采访/朱智善 编辑/张天宇 后制/葛雷
Mainland media ignores Corruption Award
International anti-corruption organization “Transparency
International,” recently awarded the “2013 annual Corruption
Perceptions Award” to Luo Changping, a journalist in China.
Luo became the first Chinese citizen to win the award
since the award was founded more than 10 years ago.
The world's mainstream media have been reporting on the news
these past few days.
Yet CCP media has kept a low-key profile, with no related reports.
By reporting through weibo with his real name, about the corruption
of Liu Tienan, the CCP National Energy Secretary,
Luo Changping won the coveted “2013 annual Corruption
Perceptions Award” on November 8th,
along with Angolan human rights activist & journalist
Rafael Marques de Morais.
“Transparency International” commended Luo Changping
for “exposing corruption courageously through his personal
blog during difficult circumstances.”
Liu Yiming, former journalist of “Chinese Private”: “
Chinese people respect journalists who dare to expose the dark
side of society and to expose the dark side of CCP.
eGnerally speaking, journalists would
not dare set foot in this field .
There are way too many risks, including dismissal, placed in jail,
or even the loss of their precious lives.”
As the first Chinese person to win the “Corruption
Luo Changping wrote “Moving in the 'Political Haze”
for the award.
He pointed out that, in China there is another type of haze, more
serious than the atmospheric haze, but one of a political haze.
The monopoly of power does not only rely on violence,
but also through the control of information.
Many Chinese media people have been harassed, dismissed,
arrested & sentenced by exposing the misdeeds of corrupt officials.
Luo Changping expressed the hope that media people will
soon break through this political haze.
In addition to this, Luo Changping encouraged Chinese media
people to understand, that there is still a lot of room
to make things happen, even in the cracks
during the interview of “Deutsche Welle” mainland.
When speaking about the event of reporter
Luo Changping admitted that the media needs more
discipline and ethics, but also requires more respect and a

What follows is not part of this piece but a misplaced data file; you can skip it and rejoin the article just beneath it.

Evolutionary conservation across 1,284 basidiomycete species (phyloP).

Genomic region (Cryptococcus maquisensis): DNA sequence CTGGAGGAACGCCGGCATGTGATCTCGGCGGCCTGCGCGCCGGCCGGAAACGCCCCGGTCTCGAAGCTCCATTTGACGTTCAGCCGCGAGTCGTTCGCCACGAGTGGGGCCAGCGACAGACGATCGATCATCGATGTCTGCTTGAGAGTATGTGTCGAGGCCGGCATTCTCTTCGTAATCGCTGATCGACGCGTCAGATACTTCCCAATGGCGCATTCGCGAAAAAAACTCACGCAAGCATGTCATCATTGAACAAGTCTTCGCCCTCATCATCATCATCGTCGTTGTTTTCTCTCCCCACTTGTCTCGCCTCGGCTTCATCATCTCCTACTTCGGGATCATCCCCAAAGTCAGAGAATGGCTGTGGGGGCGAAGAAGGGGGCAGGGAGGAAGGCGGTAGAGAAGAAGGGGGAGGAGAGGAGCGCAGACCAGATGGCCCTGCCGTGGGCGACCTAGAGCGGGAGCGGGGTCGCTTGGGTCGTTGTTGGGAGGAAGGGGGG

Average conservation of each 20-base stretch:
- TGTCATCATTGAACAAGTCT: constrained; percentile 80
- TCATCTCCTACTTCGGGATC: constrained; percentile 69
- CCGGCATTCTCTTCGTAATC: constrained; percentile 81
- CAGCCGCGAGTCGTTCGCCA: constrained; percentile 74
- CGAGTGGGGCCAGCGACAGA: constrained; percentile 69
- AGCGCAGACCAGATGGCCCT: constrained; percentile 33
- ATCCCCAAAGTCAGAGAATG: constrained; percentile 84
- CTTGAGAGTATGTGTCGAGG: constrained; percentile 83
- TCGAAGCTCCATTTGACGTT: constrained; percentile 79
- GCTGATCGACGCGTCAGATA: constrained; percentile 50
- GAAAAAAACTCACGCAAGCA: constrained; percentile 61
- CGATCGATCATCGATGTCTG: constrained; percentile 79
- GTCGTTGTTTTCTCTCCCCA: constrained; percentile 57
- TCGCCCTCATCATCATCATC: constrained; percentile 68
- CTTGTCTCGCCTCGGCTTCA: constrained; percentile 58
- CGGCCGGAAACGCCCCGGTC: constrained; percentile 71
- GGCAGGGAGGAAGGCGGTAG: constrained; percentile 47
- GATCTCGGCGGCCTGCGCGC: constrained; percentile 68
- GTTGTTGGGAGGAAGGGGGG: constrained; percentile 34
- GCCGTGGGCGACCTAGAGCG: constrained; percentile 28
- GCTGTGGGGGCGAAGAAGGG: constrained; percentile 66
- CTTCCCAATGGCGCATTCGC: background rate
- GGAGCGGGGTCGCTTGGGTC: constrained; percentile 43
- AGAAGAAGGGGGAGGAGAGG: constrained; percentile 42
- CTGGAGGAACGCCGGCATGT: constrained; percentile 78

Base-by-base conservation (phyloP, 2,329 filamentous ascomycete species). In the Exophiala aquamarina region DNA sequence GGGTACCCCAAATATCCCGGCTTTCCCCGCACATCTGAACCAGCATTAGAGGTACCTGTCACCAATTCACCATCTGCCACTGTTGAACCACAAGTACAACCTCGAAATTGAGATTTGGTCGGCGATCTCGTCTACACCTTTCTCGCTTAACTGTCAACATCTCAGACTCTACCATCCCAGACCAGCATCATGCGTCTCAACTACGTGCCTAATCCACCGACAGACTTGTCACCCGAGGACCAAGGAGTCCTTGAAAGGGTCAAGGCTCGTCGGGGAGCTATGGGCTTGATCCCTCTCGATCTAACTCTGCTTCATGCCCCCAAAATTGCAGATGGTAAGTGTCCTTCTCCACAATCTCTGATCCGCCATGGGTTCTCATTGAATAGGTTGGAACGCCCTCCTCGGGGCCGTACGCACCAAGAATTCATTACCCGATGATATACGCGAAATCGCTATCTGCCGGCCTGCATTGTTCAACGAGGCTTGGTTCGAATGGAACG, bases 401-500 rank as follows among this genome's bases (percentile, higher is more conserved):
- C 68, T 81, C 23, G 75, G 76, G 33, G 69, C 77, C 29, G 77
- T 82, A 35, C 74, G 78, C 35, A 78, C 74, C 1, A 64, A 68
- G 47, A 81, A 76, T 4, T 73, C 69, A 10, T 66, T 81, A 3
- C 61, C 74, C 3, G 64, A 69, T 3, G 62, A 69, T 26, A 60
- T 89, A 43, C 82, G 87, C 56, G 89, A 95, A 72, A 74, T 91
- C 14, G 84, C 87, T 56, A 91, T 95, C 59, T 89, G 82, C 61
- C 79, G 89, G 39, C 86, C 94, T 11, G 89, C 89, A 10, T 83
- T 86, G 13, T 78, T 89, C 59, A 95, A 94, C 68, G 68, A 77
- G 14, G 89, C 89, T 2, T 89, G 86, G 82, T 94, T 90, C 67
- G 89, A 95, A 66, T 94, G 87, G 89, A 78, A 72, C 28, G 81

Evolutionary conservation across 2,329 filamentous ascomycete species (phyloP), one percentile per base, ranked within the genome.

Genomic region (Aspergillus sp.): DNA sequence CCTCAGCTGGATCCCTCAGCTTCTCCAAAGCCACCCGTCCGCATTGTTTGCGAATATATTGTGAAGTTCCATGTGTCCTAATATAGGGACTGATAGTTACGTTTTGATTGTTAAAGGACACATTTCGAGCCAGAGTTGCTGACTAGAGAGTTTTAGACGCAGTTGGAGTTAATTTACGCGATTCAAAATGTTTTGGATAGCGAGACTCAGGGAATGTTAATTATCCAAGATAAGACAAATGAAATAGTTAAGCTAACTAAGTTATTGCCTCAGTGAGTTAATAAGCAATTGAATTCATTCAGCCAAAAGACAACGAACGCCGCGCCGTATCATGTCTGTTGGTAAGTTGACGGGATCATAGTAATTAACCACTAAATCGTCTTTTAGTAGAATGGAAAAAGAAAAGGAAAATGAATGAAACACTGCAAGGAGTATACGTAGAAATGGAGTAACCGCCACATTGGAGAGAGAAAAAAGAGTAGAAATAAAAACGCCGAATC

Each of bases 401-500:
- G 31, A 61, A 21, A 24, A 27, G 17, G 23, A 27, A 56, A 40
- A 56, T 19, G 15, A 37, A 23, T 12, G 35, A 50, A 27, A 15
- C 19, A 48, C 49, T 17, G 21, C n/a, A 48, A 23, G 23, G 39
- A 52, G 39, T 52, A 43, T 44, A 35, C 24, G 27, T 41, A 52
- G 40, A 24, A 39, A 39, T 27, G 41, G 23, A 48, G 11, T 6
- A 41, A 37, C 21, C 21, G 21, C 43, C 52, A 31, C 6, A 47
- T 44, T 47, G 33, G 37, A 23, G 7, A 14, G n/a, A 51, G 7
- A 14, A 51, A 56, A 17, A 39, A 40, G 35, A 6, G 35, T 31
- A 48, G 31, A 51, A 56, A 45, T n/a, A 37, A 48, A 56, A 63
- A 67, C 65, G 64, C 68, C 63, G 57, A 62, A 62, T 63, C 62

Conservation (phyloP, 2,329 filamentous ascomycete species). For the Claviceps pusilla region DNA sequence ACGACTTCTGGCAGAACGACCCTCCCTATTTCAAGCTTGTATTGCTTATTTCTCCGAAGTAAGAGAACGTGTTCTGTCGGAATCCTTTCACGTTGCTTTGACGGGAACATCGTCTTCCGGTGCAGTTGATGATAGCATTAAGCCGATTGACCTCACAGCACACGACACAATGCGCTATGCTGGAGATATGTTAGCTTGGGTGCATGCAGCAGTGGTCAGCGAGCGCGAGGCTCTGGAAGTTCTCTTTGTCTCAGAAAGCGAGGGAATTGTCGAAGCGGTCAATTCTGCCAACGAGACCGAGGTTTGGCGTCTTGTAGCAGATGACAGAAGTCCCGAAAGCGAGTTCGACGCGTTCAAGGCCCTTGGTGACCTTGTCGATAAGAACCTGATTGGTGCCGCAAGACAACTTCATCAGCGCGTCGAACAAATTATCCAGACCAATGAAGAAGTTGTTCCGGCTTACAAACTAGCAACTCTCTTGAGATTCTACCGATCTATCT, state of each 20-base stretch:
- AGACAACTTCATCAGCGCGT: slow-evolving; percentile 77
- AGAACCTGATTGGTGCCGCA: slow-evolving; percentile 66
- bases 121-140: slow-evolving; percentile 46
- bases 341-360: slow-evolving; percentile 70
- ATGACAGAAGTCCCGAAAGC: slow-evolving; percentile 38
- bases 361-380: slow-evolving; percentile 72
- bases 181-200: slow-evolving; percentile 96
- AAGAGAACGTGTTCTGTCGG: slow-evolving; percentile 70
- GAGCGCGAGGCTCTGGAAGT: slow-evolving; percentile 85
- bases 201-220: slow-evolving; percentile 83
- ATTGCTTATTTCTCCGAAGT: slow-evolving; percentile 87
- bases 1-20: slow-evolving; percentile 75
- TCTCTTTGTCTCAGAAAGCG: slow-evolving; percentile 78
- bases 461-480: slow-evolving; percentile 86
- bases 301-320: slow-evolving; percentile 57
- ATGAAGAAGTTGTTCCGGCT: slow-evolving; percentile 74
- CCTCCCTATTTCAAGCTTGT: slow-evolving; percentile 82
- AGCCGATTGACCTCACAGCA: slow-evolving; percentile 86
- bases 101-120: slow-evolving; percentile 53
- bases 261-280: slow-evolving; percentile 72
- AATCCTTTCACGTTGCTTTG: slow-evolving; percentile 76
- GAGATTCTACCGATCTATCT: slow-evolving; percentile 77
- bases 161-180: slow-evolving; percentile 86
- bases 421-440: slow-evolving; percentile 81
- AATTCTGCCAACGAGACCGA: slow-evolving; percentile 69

larger space of freedom in which to work.
Liu Yiming: “I think it is the institutional constraints. In
China, there is no real freedom of the press or
freedom of speech.
Many reports are very good and they are true, but they may
never be heard.
Even if you can make some very influential reports, you may
still face a variety of hardship or retaliation.
It is all quite possible.”
33-year-old Luo Changping, is deputy editor of “Finance”
He was former chief reporter of “China Daily” and editor
at the department of depth reporting for “Beijing News”.
He published a series of investigations on corruption,
such as Shanghai's pension fund case, Liu Zhihua's case
and many more like this.
In December last year, Luo Changping reported on the falsified
qualifications & collusion issue of Liu Tienan, deputy
director of the National Energy Bureau,
& the CCP National Development and Reform
The head of Information Office of the National Energy
Bureau then responded to the media saying,
“This message is pure rumor”.
However, in May this year Liu Tienan was investigated on
suspicion of serious violation of discipline.
He was then expelled from the CCP and public
Luo Changping's success comes through reporting
However, he suggested that other reporters were not to follow
his lead during the interview of “New York Times”.
Luo Changping pointed out that his success was contributed to
by many factors all coming together as one,
including the struggles between the CCP leaders.
This can be a seriously risky business.
An ordinary person could not withstand the pressures.
He also revealed that, as early as 2007, there have been lots
more people reporting on Liu Tienan to the media &
Central Discipline Inspection Commission with their real names,
but all of these have come to nothing, just like the countless
real name reports in China.
In this regard, Cao Haili executive editor of the Chinese
website of “New York Times,”
pointed out that she is not optimistic with the current
as there are no safeguard mechanisms in place
in China today.
The “Internet anti-corruption” may become a tool of political struggle
or merely go through the motions only.
Luo Changping also holds the same view.
Cao Haili thought that, if reporting on Liu Tienan is hard enough,
then no matter how hard Luo Changping works,
Liu Tienan will never fall down.
Interview/Zhu Zhishan Editor/Zhang Tianyu Post-production/